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Coaching, Attitude Adjustments Have Pacers On The Rebound

Frank Vogel insists it isn't him.

As Ian Levy explained in this post, one of the biggest areas of improvement for the Indiana Pacers under Vogel has been rebounding, especially on the offensive glass. When asked to explain what adjustments he could point to that have quickly turned the Pacers into a strong rebounding team, Vogel pointed toward his locker room.

"Nothing I'm doing," Vogel said. "We have great rebounders on the court."

He then went on to name all of his front court players and give them individual credit for being great rebounders. But is it all attitude and positive thinking from the coach? These are the same players that have been playing all year and now they're great rebounders?

There are rare nights when the ball bounces your way, but usually winning the rebound differential requires heavy doses of "can do" and a willingness to keep battling your opponent for every ball that's up for grabs. So while Vogel deflects credit, setting the tone and encouraging a tough-minded effort on the glass is among the adjustments the players point toward when trying to explain the rebounding improvement.

A bigger reason, literally, is Vogel abandoning the small ball lineups and instead going big without concern for matching up with the opponent.

"We're not playing small any more," Roy Hibbert excitedly explained.  "No more small ball! Coach wants two big guys out there crashing the boards and we just want to leave them with only one shot."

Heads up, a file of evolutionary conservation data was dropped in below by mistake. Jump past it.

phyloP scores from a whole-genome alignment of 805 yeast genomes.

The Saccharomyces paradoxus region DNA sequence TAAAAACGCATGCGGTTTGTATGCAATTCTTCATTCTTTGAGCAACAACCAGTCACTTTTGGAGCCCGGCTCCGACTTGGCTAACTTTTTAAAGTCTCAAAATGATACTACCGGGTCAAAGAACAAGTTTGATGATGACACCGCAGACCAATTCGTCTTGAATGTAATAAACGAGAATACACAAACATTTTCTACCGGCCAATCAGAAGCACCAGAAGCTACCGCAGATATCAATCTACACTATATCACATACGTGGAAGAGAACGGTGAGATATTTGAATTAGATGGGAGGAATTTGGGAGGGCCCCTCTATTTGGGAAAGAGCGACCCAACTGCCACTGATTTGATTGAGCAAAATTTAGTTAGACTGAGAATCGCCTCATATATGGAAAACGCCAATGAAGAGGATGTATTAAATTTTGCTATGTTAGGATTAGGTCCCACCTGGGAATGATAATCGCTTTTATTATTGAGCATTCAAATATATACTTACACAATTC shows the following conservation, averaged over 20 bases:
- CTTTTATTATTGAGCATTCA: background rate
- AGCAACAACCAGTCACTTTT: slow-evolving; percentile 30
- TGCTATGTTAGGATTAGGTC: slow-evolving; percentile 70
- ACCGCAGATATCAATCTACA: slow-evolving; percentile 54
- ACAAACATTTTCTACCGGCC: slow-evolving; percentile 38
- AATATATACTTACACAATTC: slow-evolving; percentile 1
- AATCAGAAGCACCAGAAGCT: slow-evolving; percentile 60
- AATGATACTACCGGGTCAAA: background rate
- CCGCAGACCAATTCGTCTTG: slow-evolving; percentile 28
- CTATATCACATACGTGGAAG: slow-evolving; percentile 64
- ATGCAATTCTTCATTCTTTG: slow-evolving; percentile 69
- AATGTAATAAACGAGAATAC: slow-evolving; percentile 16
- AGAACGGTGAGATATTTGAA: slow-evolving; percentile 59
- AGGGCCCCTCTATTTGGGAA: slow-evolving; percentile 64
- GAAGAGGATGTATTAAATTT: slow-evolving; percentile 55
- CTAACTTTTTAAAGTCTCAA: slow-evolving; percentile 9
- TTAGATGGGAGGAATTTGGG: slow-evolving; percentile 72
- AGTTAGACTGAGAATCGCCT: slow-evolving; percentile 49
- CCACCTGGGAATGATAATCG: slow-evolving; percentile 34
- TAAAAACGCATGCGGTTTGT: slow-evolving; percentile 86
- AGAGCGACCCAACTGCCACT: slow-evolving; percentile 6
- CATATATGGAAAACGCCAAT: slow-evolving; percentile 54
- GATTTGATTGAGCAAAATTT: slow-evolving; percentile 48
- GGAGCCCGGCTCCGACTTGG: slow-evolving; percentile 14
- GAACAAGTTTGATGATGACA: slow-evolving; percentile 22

HIbbert and Tyler Hansbrough think the change in attitude and approach presented by Vogel makes sense which in turn makes it easy to buy in.

"He (Vogel) said, no matter what the lineup is we're just going to play big and I think it works," Hibbert said. "We're just going to keep pounding guys inside and we have size so we're just going to use it. Before in the past we were trying to matchup to what the other team was doing, but now we're just going to play our game and our game is a power game and we're going to stick to it."

Dictating the style of play is always preferable, acting instead of reacting, but that requires taking care of the basics which includes hitting the glass relentlessly. It also takes some belief by the players that they can and will get the job done.

"Frank came in and told us, we have to dominate the boards and rebound well," Hansbrough said. "I think before the season, Coach O'Brien was saying how big of a weakness rebounding was for us. I don't know if we bought into that or not, but that's something we really concentrate on with Frank and really try to improve."

Needless to say, Hansbrough has embraced the coaching change and the old school, blood and guts style of play that highlight the new team identity Vogel is trying to instill.

"I love it," Hasnbrough said. "I've definitely bought into it. It's the way we need to play, with a chip on our shoulder and tough-minded."